ACADEMIC EMERGENCY MEDICINE 2011; 18:158–166 © 2011 by the Society for Academic Emergency Medicine
Objectives: The objective was to describe the emergency department (ED) resource burden of the spring 2009 H1N1 influenza pandemic at U.S. children’s hospitals by quantifying observed-to-expected utilization.
Methods: The authors performed an ecologic analysis for April through July 2009 using data from 23 EDs in the Pediatric Health Information System (PHIS), an administrative database of widely distributed U.S. children’s hospitals. All ED visits during the study period were included, and data from the 5 prior years were used for establishing expected values. Primary outcome measures included observed-to-expected ratios for ED visits for all reasons and for influenza-related illness (IRI).
Results: Overall, 390,983 visits, and 88,885 visits for IRI, were included for Calendar Weeks 16 through 29, when 2009 H1N1 influenza was circulating. The subset of 106,330 visits and 31,703 IRI visits made to the 14 hospitals experiencing the authors’ definition of ED surge during Weeks 16 to 29 was also studied. During surge weeks, the 14 EDs experienced 29% more total visits and 51% more IRI visits than expected (p < 0.01 for both comparisons). Of ED IRI visits during surge weeks, only 4.8% were admitted to non–intensive care beds (70% of expected, p < 0.01), 0.19% were admitted to intensive care units (44% of expected, p < 0.01), and 0.01% received mechanical ventilation (5.0% of expected, p < 0.01). Factors associated with more-than-expected visits included ages 2–17 years, payer type, and asthma. No factors were associated with more-than-expected hospitalizations from the ED.
Conclusions: During the spring 2009 H1N1 influenza pandemic, pediatric EDs nationwide experienced a marked increase in visits, with far fewer than expected requiring nonintensive or intensive care hospitalization. The data in this study can be used for future pandemic planning.
On April 21, 2009, the Centers for Disease Control and Prevention (CDC) reported the first cases of novel 2009 influenza A (H1N1) virus (2009 H1N1 influenza) in the United States.1 Unlike prior reported seasonal influenza outbreaks, almost half of patients hospitalized in the first wave of the 2009 pandemic were children.2,3 Due to mild virulence4 and the predominance in children, a disproportionate numeric burden was experienced in emergency department (ED) settings treating large numbers of children.5–7 A CDC analysis estimated that for every patient hospitalized, 100 patients sought outpatient care, including ED visits.8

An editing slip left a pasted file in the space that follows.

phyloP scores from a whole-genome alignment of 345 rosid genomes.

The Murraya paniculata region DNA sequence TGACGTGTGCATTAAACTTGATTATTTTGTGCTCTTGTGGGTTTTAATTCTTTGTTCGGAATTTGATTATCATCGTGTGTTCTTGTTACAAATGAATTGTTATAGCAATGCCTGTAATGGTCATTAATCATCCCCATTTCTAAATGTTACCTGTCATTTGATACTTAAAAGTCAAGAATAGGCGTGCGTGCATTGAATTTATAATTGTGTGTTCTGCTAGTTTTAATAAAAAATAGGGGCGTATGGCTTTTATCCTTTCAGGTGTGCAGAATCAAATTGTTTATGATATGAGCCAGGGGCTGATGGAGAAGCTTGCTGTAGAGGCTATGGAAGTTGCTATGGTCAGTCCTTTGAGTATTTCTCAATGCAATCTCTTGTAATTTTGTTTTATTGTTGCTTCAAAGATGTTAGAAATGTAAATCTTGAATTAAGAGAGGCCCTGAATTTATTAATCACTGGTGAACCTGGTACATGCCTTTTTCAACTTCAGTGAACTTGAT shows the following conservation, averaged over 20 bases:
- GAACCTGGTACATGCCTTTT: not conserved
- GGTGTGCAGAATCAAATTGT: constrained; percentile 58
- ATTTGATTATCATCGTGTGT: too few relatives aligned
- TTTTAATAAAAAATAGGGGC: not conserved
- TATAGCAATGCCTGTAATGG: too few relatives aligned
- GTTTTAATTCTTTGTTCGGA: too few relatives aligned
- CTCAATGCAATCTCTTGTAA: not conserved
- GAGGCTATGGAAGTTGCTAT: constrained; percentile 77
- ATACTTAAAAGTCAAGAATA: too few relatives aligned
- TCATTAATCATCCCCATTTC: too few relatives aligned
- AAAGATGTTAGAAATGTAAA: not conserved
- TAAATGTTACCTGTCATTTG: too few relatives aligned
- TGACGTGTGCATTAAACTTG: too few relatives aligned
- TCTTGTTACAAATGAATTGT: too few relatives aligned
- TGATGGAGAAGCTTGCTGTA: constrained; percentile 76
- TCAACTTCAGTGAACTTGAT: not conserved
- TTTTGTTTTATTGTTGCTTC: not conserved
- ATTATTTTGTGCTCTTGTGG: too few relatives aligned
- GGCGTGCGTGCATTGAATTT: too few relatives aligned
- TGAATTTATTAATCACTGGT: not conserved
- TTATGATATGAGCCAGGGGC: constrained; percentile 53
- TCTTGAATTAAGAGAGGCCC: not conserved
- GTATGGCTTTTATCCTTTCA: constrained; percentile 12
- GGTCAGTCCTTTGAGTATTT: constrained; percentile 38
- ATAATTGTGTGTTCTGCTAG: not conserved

Although the pandemic disproportionately affected children and outpatient settings, only two articles, each reporting pediatric utilization at two EDs in a single city, have reviewed ED utilization.6,7 Most other published reports regarding the spring 2009 H1N1 influenza have relied on surveillance by the CDC, which focused on hospitalizations, deaths, positive virologic specimens, and the percentage of outpatient visits for influenza-related illness (IRI).9 In addition, regional descriptions of hospitalizations and deaths associated with the April–July 2009 pandemic have been reported in the United States.2,10–12 These descriptions report a small fraction of actual utilization, due to the comparatively mild spectrum of illness caused by the 2009 H1N1 influenza virus, and CDC guidance to restrict testing13 and treatment.14 Because of this, most ED patients were not tested for influenza, most were not hospitalized, and few died. Thus, a gap remains in our understanding of the impact of the pandemic because their visits have gone largely unreported. Consequently, the overall resource burden these visits placed on the nation’s health care systems remains unknown.
To the best of our knowledge, this is the first study to examine the resource burden on pediatric EDs nationally during the spring wave of the 2009 H1N1 influenza pandemic. The objectives of this study were to describe the ED resource burden of the pandemic at tertiary care children’s hospitals in the United States by quantifying observed utilization as a ratio of expected utilization. Because children’s hospitals play an integral role in coordination of health delivery in many regions, quantifying the resource burden placed on children’s hospitals will allow better planning and preparedness for future pandemics.
This was an ecological analysis. The study protocol was approved by the Colorado Multiple Institutional Review Board with a waiver of informed consent.
Study Setting and Population
We used data from the Pediatric Health Information System (PHIS), which contains demographic and resource utilization data from 41 nonprofit tertiary care U.S. children’s hospitals, including 23 hospitals that had ED data available continuously from 2004 to 2009. The Child Health Corporation of America (Shawnee Mission, KS) and participating hospitals jointly validate data quality and reliability.15 Because PHIS is not designed to obtain national estimates, it was beyond the scope of this analysis to report population rates, although this has been estimated by others.5
We included all ED visits during April–July 2009 (Calendar Weeks 13–29) at all of the 23 hospitals with ED data. Weeks 13–15 were included (Figure 1) only to illustrate the weeks immediately preceding circulation of 2009 H1N1 influenza; the study population for all analyses was from Weeks 16–29 only.